An Overview Of Our Solution
As a technical solution to plastic and marine debris entering the Pacific Ocean, WILDCOAST is installing a Brute Boom to capture floating and submerged plastics in Los Laureles Canyon, Tijuana, Mexico a major tributary of the Tijuana River Watershed, located on the US-Mexico border. Up to 25% of plastic waste originating in Tijuana and crossing the international border via the Tijuana River will be captured, sorted, and legally discarded, recycled, or repurposed as material for community parks and green infrastructure projects. The solution was adopted by the City of Tijuana, Mexico's federal water authority, local communities, and NGOs in the US and Mexico. Support is shown by municipal and federal permits obtained, completed construction of the Brute Boom, installation plans, commitment of an installation team, and a scheduled installation for January 2021.
- Population Impacted 93,000
- Continent: North America
The Pacific coastline at the United States-Mexico border is at the terminus of the Tijuana River Watershed. This binational watershed covers 1,740 square miles, 75% of which are in Mexico and 25% in the United States. The watershed’s coastal area contains two protected areas totaling 18,987 acres of some of the most ecologically significant salt marsh and coastal sage scrub ecosystems in California. These protected areas offer needed nature-based recreation for local communities, among the lowest-income and most park poor in San Diego County. Ecosystems and public health in border communities are threatened by Tijuana-generated plastics transported by the Tijuana River to coastal areas and the Pacific Ocean. An estimated 65,000 residents of Los Laureles, a tributary stream of the Tijuana River, generate approximately 54,740 tons of solid waste a day, of which less than 2% is collected by Tijuana’s Public Services Agency. The remaining is abandoned on the banks of the tributary.
Describe the technical solution you wanted the target audience to adopt
In 2021, WILDCOAST will install the first-ever plastic retention system on the Mexico side of the Tijuana River Watershed. This Brute Boom will be installed in Los Laureles Canyon, a tributary stream and significant trash source for the Tijuana River. The system consists of a heavy-duty containment barrier designed to capture and contain floating and submerged trash before it enters the river. WILDCOAST and local partners are installing the system in a cement sediment basin on the canyon floor.
Waste collected by the system will be sorted, disposed, and recycled and repurposed where possible. Usable plastics will be provided to local projects such as community parks. Local partners will help in the sorting and removal of captured waste. The system will help remove up to 25% of plastic debris from entering the Tijuana River.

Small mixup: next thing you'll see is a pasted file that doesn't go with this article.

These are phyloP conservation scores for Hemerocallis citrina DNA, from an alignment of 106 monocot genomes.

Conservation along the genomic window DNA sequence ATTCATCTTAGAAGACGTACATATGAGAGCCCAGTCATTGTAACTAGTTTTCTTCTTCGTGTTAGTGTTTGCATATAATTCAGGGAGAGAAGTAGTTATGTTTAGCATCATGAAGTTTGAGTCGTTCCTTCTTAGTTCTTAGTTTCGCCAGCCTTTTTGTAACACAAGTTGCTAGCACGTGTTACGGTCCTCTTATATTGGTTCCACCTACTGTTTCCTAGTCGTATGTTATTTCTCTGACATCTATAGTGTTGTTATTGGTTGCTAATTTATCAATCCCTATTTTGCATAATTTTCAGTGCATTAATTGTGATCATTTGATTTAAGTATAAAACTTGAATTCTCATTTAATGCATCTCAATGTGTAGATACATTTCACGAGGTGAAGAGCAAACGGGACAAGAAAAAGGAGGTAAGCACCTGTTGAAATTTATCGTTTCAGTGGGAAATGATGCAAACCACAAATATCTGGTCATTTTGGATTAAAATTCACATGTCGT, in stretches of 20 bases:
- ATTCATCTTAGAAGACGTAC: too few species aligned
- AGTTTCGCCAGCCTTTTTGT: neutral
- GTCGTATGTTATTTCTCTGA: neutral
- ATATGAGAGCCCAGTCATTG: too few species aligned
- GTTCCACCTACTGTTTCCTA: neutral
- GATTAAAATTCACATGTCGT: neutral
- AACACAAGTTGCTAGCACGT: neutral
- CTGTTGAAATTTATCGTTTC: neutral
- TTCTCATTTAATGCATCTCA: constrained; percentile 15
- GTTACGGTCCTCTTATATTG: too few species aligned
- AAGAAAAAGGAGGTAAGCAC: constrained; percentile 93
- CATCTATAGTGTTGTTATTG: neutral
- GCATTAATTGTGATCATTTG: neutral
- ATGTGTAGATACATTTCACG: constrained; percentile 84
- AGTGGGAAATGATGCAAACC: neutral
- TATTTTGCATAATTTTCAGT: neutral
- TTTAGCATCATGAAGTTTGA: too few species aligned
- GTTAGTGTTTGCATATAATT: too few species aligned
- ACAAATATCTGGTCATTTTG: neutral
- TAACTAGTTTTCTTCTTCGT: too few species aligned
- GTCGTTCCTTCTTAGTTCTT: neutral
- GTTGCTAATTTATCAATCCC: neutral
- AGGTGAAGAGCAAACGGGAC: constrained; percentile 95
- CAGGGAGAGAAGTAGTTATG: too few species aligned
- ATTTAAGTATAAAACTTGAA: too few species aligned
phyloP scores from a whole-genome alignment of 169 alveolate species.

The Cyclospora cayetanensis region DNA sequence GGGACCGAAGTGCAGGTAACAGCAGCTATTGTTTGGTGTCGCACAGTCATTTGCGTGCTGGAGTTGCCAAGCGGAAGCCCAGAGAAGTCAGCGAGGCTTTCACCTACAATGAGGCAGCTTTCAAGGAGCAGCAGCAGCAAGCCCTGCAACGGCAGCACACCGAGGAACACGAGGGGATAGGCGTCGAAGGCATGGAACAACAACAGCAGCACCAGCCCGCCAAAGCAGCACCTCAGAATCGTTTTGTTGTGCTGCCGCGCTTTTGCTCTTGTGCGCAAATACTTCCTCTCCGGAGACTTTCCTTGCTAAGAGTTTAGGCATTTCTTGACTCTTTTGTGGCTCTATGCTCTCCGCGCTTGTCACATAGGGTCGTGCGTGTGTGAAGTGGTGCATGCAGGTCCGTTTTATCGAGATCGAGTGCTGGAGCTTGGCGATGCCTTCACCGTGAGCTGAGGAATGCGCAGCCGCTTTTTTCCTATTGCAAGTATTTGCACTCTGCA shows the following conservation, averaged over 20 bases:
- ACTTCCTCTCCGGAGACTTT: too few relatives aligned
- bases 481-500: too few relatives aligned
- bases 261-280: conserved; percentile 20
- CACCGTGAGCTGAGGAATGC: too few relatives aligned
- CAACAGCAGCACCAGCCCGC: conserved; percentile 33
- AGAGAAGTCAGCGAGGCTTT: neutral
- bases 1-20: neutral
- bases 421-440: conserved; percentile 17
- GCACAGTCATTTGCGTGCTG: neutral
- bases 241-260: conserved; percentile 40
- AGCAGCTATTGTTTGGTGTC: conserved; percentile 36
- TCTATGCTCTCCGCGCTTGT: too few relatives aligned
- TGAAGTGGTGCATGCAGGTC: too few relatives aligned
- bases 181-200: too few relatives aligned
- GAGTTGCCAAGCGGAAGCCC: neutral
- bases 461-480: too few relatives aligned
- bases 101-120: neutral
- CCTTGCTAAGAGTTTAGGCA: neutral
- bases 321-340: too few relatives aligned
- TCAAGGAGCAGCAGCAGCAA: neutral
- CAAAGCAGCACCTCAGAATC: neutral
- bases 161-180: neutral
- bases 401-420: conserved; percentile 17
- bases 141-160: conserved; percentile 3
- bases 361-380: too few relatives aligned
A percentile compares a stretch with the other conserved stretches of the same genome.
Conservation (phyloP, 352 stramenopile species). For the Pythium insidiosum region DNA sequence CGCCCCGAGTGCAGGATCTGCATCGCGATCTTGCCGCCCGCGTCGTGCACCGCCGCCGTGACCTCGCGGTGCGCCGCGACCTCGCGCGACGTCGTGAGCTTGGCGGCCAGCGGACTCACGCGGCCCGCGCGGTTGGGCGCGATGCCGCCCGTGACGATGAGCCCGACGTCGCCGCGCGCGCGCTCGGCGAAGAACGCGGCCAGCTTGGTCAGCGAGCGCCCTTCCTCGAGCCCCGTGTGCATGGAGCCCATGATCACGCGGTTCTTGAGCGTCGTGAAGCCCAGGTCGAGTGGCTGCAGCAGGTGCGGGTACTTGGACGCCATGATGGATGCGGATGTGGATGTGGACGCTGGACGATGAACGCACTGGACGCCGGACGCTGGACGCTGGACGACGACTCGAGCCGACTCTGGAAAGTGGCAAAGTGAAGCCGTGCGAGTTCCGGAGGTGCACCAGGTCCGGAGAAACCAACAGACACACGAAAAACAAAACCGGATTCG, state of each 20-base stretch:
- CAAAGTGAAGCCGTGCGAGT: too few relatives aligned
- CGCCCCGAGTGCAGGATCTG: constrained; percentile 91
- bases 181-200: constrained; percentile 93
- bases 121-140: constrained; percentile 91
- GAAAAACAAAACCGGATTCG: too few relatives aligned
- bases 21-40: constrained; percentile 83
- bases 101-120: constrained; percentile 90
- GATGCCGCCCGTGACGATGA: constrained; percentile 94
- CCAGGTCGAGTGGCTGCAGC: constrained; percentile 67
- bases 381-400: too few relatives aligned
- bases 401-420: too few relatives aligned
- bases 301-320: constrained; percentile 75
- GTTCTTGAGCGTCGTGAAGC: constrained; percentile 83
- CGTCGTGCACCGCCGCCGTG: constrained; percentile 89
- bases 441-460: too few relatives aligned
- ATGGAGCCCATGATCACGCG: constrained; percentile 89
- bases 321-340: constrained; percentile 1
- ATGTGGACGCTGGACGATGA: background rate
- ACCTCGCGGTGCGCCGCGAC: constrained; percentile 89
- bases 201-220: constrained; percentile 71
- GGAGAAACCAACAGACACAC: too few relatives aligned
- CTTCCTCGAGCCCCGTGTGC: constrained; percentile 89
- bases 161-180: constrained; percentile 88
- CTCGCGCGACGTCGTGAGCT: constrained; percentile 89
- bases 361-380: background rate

Meanwhile, WILDCOAST will launch a citywide communications campaign with local spokespersons to promote reducing consumption of single use plastics in Tijuana.
Describe your behavioral intervention.
WILDCOAST used the following to motivate behavior change:
- Created a comprehensive plan for creation and installation of the Brute Boom and use of collected plastics.
- Joined the Clean Currents Coalition as one of nine teams combating the flow of plastics from rivers to the ocean through the Benioff Ocean Initiative.
- Conducted site surveys to inform design, installation, and use of the Brute Boom.
- Hired project coordinator in Tijuana to meet with local partners and oversee the project.
- Established partnerships to help sort, discard, recycle, and repurpose collected plastics.
- Partnered with 4Walls to repurpose plastic as building blocks for community parks and green infrastructure projects.
- Recruited community members to help sort captured plastics for disposal, recycling, or repurposing.
- Partnered with Promotora Ambiental (PASA), a waste management company in Mexico, to remove debris from the site.
- Met with local and state elected officials, media, and community members to obtain necessary permits, permission, and buy-in for installation and use of the Brute Boom.
- Invited elected officials to community events to see firsthand the problem and the desire for change.
- Scheduled radio interviews and TV segments, including a spot on 60 Minutes highlighting the issue of transboundary pollution and WILDCOAST’s installation of the Brute Boom.
- Conducted tours of the project site to explain the project and garner community support.
Behavioral Levers Utilized
As needed, please explain how you utilized the lever(s) in more detail.
WILDCOAST is utilizing the following behavioral change levers:
- Choice Architecture: By installing the Brute Boom, plastics will be captured regardless of whether community members choose to reduce or recycle plastics.
- Information: WILDCOAST will reach more than one million residents in Baja California, Mexico through community events, billboards, public murals, commercials, radio spots, and social media which provide residents with information on the public health, social, and environmental benefits of recycling and options for recycling.
- Social Influences: Sports players are held in high esteem in Tijuana so WILDCOAST has partnered with several teams and players to lend their voices and credibility to the campaign.
- Rules and Regulations: WILDCOAST successfully advocated for the ban on many single-use plastics in Tijuana and is currently advocating for a statewide ban in Baja California.
Describe your implementation
WILDCOAST’s solution involves the following activities to reduce ocean-bound plastic pollution: